London Marathon 2015 Race Recap

*I never put my headphones in to my ears. I finished the race and this fact alone astounded me, that I had run a marathon without ANY MUSIC at all. I let the crowd pick me up and carry me along entirely, and I bloody loved it. Plus, my phone was dead 😉

London Marathon 2015 Race Recap

40km – FINISH!
(average pace 6.26p/km)

London Marathon 2015 Race Recap

Past St James’ park the signs 800m to go, 600m to go started appearing – I felt strong and I know I was grinning from ear to ear. Around Buckingham Palace, there was a bagpiper next to me who started up as we rounded the final 400m and the crowd went wild.

London Marathon 2015 Race Recap

I saw the finish line ahead, focused on it and went for it. Funnily enough, my last thoughts were “this girl in front of me, which finish chute is she going for…I don’t want her in my finish line pics so must change my path to avoid her” haha!

London Marathon 2015 Race Recap

Upon reflection I was slightly disappointed with the finish line too – the VIP bleachers were all but empty (sorr-eee for taking so long!) and it was actually the only area which was missing the amazing crowd that had cheered me the entire way! But who cares, I was focused on one thing only – the bling!

London Marathon 2015 Race Recap

I crossed the finish line, got my medal and took myself to the side for a little tear or two, and to calm my shaking body. I was STOKED with my time.

London Marathon 2015 Race Recap

4.42.54 – official chip time

That’s a 24 minute PB, and one I am damn proud of.

THE AFTERMATH

London Marathon 2015 Race Recap

After hobbling to the baggage trucks and collecting my bag, I bumped in to Zoe and Darren and was able to give them congratulations hugs. I managed to get my shoes off and slipped in to flip flops, and shuffled my way to meet Sian at the meeting point. I was glad to have put a warm hoody & some SiS recovery drink into my bag, as we decided to stretch out our legs and walk all the way to our rendezvous pub to see our supporters.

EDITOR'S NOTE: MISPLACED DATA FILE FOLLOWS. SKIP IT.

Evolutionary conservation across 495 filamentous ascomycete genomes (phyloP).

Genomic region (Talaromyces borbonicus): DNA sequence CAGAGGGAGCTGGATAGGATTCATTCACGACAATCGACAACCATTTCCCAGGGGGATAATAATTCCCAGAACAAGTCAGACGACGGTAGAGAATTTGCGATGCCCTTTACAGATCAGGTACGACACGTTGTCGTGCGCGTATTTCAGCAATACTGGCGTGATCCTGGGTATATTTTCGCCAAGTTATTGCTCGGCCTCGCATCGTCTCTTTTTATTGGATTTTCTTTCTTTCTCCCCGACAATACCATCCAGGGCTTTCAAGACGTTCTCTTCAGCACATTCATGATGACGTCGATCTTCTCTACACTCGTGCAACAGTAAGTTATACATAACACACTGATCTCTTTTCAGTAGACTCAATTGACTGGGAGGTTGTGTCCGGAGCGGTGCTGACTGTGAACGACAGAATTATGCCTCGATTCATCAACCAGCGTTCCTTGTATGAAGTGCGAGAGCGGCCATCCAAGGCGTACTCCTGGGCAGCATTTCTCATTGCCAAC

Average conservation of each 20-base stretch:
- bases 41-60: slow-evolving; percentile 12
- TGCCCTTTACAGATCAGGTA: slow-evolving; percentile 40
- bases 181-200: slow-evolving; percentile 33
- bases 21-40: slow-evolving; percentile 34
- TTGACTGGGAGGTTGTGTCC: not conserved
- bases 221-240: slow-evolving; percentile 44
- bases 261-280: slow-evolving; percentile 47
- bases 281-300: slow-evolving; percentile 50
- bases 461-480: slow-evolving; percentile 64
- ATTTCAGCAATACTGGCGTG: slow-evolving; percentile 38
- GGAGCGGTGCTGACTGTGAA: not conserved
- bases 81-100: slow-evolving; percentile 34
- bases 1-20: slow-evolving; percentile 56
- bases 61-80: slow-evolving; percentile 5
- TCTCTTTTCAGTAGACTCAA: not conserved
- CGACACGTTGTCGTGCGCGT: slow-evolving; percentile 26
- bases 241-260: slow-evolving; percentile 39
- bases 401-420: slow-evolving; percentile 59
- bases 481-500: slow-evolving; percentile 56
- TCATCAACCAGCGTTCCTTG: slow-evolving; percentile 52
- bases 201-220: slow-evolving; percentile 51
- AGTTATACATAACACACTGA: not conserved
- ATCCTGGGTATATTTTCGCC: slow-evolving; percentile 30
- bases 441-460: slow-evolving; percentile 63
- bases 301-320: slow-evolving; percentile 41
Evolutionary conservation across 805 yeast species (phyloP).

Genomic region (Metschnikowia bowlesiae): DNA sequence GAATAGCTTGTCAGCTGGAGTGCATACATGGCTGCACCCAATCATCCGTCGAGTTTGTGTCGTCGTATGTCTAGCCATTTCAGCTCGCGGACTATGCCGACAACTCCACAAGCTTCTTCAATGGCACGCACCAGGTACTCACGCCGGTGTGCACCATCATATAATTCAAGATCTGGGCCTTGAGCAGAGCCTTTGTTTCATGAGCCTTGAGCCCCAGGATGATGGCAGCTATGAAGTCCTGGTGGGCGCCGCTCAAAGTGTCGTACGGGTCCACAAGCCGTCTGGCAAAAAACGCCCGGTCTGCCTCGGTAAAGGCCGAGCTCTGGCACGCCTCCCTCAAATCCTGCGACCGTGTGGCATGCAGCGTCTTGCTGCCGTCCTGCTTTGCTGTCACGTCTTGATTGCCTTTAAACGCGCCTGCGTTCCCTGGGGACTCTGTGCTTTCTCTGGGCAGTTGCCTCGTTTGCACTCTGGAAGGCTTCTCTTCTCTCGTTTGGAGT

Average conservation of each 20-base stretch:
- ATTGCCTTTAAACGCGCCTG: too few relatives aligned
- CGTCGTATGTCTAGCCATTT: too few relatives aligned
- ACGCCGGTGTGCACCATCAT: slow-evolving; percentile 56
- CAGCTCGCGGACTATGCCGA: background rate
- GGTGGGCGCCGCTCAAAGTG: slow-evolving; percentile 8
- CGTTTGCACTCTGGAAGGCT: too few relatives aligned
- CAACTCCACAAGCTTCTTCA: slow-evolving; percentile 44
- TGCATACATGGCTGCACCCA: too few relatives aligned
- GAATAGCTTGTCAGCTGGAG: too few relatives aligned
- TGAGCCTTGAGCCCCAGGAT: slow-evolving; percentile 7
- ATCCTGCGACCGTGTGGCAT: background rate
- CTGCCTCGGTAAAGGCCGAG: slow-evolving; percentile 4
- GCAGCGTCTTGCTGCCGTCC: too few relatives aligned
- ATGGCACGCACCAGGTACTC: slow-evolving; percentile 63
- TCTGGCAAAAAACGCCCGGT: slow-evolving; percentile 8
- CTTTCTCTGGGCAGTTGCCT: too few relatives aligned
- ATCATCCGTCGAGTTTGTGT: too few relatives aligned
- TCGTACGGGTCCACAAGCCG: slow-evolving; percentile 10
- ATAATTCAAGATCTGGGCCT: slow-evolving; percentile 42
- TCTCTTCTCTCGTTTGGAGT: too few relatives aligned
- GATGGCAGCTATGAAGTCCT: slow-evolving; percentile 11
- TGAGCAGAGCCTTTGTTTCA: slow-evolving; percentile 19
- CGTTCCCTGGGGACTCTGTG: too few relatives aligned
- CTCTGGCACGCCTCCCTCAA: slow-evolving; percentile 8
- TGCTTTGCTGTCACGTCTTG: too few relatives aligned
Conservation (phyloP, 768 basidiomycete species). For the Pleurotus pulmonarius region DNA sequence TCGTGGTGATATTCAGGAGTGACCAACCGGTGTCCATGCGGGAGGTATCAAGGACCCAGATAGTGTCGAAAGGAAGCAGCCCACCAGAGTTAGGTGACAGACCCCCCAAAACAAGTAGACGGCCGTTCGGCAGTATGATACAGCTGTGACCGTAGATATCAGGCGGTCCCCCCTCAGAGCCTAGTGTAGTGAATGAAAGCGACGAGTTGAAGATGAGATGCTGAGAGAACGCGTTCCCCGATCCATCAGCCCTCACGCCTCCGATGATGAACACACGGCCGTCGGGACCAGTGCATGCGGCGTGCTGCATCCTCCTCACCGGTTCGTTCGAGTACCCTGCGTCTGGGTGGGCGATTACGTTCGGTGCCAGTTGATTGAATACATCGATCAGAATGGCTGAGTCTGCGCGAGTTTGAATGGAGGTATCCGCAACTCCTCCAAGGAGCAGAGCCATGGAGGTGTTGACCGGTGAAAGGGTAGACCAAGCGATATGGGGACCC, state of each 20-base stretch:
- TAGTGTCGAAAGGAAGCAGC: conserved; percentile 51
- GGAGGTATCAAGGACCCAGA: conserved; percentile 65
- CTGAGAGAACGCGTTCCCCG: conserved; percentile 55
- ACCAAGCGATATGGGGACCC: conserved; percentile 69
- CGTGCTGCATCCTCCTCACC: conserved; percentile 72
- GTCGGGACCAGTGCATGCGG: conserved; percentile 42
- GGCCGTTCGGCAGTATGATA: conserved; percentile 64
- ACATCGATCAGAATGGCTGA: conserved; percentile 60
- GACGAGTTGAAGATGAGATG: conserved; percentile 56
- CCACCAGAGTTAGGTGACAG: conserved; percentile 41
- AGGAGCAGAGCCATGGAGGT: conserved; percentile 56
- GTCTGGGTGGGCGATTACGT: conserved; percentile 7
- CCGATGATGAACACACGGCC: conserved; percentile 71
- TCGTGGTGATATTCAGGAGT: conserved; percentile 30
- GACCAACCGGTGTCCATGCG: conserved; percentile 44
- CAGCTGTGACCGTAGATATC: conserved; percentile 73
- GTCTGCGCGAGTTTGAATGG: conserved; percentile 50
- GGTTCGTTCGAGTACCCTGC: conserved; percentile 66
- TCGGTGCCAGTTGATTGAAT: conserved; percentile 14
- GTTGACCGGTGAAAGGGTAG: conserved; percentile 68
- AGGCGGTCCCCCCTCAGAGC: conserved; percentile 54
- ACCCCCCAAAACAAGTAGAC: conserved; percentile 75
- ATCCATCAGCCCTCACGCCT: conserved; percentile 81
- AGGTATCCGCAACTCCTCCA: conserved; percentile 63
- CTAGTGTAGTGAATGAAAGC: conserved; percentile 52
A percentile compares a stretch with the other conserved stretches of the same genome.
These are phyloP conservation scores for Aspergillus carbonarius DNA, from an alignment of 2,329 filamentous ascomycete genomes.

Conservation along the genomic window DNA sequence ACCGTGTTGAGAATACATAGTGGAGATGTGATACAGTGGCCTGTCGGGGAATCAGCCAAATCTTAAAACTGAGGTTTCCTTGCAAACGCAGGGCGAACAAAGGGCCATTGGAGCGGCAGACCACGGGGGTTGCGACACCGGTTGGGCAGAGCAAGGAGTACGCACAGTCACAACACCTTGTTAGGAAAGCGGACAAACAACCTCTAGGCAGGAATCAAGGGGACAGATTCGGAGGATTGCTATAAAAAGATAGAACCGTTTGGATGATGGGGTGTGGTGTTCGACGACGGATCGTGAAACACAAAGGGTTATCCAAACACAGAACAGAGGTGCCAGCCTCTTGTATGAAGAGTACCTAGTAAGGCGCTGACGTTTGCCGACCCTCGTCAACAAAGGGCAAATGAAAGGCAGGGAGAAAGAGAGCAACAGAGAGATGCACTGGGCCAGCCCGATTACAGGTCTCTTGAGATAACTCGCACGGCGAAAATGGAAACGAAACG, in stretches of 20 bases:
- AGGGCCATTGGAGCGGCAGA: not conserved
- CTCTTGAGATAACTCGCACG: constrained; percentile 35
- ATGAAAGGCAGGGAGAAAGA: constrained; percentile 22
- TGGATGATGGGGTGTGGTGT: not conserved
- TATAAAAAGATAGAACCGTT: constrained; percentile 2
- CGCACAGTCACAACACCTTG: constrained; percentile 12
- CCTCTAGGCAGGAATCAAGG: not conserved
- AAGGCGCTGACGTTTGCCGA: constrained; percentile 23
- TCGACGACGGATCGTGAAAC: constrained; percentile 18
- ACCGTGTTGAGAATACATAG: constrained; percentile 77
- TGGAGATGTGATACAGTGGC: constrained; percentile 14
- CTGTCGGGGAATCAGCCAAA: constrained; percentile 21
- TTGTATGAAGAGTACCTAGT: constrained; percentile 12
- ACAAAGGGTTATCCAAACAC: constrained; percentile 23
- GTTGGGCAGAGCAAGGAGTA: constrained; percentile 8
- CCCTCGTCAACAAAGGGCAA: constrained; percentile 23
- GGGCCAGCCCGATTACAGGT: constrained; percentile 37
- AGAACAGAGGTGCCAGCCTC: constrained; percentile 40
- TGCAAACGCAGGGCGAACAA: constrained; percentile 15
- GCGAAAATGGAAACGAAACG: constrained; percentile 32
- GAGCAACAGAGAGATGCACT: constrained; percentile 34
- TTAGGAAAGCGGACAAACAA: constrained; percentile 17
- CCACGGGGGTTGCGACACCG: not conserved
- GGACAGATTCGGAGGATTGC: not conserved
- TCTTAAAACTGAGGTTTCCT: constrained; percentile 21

London Marathon 2015 Race Recap

It was so awesome to celebrate with our supporters, get some celebratory bubbles and salty fries in me! I started fading about 6pm and so headed home with Steph and David to their place for more champagne!

London Marathon 2015 Race Recap

I still can’t believe that London marathon is over. It was honestly the race of my life, I felt (mainly) so good throughout all of it. I loved the crowds, I loved having SO many supporters on the course, and while I finished with some whopping blisters – I felt strong. Physically, mentally, emotionally.

London Marathon 2015 Race Recap

Running London Marathon was about so much more than just completing the iconic race for me. London, the city, had thrown a lot of shit my way in the 3 years I lived there. I know it’s not an easy city for ANY ONE, but this place had nearly broken me. Nearly. Together with Jase I had battled through every challenge it threw my way – and the one thing that had got me through it all was running. I wasn’t a runner when I moved to London, but this city had taught me to love it’s streets and path’s, it’s river and it’s parks. Running has made me some of my best friends, friends who came to cheer me on, or were running beside me – and who I will miss dearly.

Every time I thought about competing in the London Marathon I thought “this is my victory lap. This is me saying London – you didn’t beat me, I found a way to beat you in the end. You ain’t gonna bitch me no more, I’m gonna show you who’s boss”.

But early the next morning I boarded a plane to leave London for the last time, and I cried hard on Jase’s shoulder as I watched the iconic buildings and the river disappear under the clouds. The race hadn’t really been about slamming the city to the ground with my feet and showing it who was boss at all. Instead it had been about giving London one big hug, kissing it’s streets with my feet, and feeling it’s embrace instead of it’s wrath. I wouldn’t miss the challenges that London had brought, but I would miss the dear friends I had made, and I sure would miss running that town. It’s taken me 3 years of saying “I hate you” and one big race to be able to finally say…

London Marathon 2015 Race Recap

London, I love you. 

It’s not goodbye, it’s see you soon xx